|Clipping frontman Daveed Diggs will|
have to wait another year to complete
his EGOTH. Photo from Worldcon 75.
Splendor and Misery from L.A.-based experimental hip hop group Clipping is an ambitious and challenging work that is an exemplar of this tradition. In the 2017 Hugo Awards, it became only the second such work to be nominated for a Best Dramatic Presentation Hugo Award (after the 1971 album Blows Against The Empire by Jefferson Starship, which finished in the voting below ‘No Award’).
However, Splendor and Misery failed to generate much popular support among voters, placing last amongst other nominated works in the category and losing to Leviathan Wakes from the TV series The Expanse. While Leviathan Wakes is an awesome bit of television (and is the work that we voted for) it is kind of a shame that there isn’t a good category to recognize eclectic and unusual works in the Hugo Awards.
At a panel at Worldcon75, we were impressed by the Hugo Awards administrators’ commitment to the idea that anything with merit and the necessary nominations deserves to be on the ballot, regardless of format. There was some discussion about the inherent strength and flexibility of current categories, which could accommodate works like board games, as an example.
However, at what point does flexibility begin to take away the original meaning of a category? Perhaps there should be scope for more opportunities for the Hugo awards to present special
|As has been noted earlier on this blog,|
a lot of great SF from 1972 was not
recognized at the Hugo Awards.
The Rise And Fall of Ziggy Stardust
is another example of this.
(Image via BBC.com)
It would be foolish, however, to suggest that there should be a Best Album category at the Hugo Awards. The longstanding unofficial rule of thumb is that there should be a good expectation in any given year that there are at least 15 worthwhile nominatable works to make a category viable. In most years, there would be far fewer science fiction or fantasy concept albums to choose from.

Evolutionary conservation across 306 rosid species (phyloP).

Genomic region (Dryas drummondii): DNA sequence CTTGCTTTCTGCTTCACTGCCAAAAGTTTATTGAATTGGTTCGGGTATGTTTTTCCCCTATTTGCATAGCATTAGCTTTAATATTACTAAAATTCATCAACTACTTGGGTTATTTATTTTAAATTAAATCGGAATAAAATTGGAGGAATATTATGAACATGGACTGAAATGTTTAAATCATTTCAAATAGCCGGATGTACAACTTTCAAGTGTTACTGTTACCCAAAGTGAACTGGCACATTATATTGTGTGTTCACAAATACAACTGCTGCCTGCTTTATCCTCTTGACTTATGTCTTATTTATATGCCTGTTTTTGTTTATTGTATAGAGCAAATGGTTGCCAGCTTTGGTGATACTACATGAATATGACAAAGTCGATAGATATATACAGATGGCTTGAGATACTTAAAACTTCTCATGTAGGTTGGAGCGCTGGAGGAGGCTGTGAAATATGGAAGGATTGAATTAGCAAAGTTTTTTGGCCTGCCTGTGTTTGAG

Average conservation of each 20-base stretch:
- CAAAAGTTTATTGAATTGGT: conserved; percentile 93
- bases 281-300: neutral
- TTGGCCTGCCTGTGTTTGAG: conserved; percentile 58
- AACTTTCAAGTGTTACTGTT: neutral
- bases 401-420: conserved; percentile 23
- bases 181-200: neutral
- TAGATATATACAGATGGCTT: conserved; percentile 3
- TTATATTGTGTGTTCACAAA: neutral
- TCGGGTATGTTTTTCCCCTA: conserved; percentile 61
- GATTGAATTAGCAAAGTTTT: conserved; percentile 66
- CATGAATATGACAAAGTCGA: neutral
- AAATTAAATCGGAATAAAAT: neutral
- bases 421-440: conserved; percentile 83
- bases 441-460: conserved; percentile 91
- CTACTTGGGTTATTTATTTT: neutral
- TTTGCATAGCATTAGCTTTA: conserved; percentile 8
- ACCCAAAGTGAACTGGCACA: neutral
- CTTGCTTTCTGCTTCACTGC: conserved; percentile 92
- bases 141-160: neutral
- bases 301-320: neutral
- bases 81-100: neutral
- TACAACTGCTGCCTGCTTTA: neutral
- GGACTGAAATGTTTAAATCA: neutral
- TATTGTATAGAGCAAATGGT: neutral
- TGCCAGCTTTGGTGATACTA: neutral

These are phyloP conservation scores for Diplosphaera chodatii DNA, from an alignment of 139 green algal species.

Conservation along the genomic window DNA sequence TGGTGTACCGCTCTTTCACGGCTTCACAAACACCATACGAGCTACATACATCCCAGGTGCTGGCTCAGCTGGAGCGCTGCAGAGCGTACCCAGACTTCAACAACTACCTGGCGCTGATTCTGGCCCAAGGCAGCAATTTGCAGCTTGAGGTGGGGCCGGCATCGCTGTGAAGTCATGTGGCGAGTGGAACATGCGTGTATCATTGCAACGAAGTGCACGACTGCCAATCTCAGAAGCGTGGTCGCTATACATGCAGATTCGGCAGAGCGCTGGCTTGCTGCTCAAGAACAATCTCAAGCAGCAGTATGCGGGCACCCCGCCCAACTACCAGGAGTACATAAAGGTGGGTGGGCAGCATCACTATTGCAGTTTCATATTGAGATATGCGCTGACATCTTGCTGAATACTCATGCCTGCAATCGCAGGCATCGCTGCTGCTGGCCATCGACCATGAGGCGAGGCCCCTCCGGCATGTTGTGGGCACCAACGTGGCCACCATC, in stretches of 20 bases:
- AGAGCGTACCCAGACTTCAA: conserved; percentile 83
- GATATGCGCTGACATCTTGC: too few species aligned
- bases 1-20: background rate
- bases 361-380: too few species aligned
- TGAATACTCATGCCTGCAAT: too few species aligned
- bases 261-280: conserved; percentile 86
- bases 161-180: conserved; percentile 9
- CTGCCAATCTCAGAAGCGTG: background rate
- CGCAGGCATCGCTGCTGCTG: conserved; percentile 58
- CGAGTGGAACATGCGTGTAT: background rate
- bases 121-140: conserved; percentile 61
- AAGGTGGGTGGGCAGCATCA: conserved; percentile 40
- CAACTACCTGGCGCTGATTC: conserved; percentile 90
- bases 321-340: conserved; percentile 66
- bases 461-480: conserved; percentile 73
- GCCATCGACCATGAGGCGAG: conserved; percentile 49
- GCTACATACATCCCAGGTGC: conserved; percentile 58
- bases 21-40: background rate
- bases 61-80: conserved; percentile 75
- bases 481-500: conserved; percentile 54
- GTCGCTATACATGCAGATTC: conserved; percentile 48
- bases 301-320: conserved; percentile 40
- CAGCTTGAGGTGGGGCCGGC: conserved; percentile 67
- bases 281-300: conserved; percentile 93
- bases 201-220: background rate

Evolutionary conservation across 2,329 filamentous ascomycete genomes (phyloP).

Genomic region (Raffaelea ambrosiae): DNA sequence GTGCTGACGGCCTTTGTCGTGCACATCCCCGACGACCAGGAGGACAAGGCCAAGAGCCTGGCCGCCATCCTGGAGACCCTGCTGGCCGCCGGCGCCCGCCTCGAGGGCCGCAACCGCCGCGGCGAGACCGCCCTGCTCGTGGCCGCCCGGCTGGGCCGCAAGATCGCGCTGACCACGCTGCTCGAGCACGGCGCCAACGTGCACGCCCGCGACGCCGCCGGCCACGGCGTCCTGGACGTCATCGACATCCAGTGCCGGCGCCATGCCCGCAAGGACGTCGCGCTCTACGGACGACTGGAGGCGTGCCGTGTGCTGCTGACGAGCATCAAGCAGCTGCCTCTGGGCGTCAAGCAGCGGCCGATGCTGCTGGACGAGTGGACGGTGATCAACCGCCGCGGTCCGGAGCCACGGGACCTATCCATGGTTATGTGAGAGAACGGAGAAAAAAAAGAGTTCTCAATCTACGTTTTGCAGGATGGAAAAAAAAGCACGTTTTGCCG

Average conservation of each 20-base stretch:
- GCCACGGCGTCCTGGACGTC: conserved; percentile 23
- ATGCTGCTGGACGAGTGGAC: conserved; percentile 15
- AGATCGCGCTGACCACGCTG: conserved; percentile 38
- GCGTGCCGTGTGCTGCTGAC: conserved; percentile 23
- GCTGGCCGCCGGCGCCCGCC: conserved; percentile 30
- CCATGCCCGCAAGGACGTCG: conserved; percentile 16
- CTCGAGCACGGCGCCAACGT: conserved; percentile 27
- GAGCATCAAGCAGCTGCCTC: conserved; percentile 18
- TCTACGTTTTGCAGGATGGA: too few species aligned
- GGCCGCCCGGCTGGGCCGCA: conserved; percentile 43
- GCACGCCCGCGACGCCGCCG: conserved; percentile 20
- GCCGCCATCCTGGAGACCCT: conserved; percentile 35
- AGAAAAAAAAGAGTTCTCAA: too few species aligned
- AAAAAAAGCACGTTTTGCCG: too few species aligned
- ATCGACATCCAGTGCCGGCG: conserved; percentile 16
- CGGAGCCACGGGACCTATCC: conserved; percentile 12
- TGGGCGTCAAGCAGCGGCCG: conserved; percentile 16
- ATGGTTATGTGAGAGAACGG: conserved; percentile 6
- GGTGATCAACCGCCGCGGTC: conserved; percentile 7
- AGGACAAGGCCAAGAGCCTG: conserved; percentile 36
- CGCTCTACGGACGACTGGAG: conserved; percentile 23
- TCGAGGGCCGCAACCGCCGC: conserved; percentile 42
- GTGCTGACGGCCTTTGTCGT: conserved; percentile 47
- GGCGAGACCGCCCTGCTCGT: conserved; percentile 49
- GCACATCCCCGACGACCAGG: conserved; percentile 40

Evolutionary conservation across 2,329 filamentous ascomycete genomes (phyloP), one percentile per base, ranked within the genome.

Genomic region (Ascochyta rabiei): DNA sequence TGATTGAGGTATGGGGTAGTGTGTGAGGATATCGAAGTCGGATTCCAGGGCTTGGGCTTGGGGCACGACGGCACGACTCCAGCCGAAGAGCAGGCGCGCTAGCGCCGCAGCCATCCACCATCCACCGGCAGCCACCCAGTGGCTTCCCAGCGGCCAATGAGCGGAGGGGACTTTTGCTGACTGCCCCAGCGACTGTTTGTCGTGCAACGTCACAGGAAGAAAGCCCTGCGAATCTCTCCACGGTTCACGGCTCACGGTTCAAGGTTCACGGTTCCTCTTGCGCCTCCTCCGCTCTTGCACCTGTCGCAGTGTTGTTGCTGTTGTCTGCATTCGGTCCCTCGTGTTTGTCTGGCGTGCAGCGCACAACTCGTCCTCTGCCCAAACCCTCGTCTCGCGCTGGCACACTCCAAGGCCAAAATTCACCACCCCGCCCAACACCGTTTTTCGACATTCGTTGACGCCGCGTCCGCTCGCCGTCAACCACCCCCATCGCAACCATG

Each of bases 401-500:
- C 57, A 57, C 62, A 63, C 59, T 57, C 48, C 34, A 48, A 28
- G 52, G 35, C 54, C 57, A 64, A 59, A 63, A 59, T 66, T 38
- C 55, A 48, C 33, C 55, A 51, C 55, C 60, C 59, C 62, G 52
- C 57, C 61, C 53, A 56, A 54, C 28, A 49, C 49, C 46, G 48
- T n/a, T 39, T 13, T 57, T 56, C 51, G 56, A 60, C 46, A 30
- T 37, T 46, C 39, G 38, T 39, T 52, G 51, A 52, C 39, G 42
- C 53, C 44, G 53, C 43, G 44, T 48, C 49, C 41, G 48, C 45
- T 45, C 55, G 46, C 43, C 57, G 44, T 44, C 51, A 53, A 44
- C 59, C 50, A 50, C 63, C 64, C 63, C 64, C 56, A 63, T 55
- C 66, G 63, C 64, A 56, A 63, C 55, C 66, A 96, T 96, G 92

Unfair Comparisons Shortchange Odd Nominees
Under the Hugo Award rules as they currently stand, science fiction concept albums clearly fall into
|The Archandroid is the second of seven|
planned albums chronicling the story
of Janelle Monáe's time-travelling
android alter-ego Cindy Mayweather.
(Image via Amazon.com)
In most years, the only shortlisted works for best dramatic presentation short subject are television episodes. In 2011, Janelle Monáe’s exquisite album Archandroid – which told the tale of an android messiah fighting to restore freedom, love and unity to a robot metropolis – wasn’t on the ballot, while three episodes of Doctor Who competed against each other.
But how can you compare Archandroid to The Pandorica Opens, the Doctor Who episode that won the category that year? Should the liner notes be considered when judging an album’s merit?
The pop album and the video are mediums so disparate that how one judges the success of either one as art – or as science fiction – are completely different. There isn’t a reasonable grounds for comparison.
Comparing Apples And Orions
One might note that, as a group who are united only in their love for science fiction and fantasy as a
|We suspect that Splendor and Misery|
would have fared better at the Hugo
Awards if the related music videos
had explicitly been part of the nomination.
(Image via YouTube)
Which brings us back to Splendor and Misery. Hugo voters are not an audience that is known for their love of experimental rap. However, when Clipping performed a concert at this year’s Worldcon in Helsinki, the response was electric. It is clear to those of us who were at the performance that Clipping’s inclusion on the ballot meant something both to the band, and to the audience.
A evocative tale of slavery, isolation, and yearning for freedom, Splendor and Misery is elevated by the richness of the language, and the deftness of Daveed Diggs’ delivery. This should be remembered as a great work of science fiction, regardless of how it was adjudicated at the Hugo Awards this year.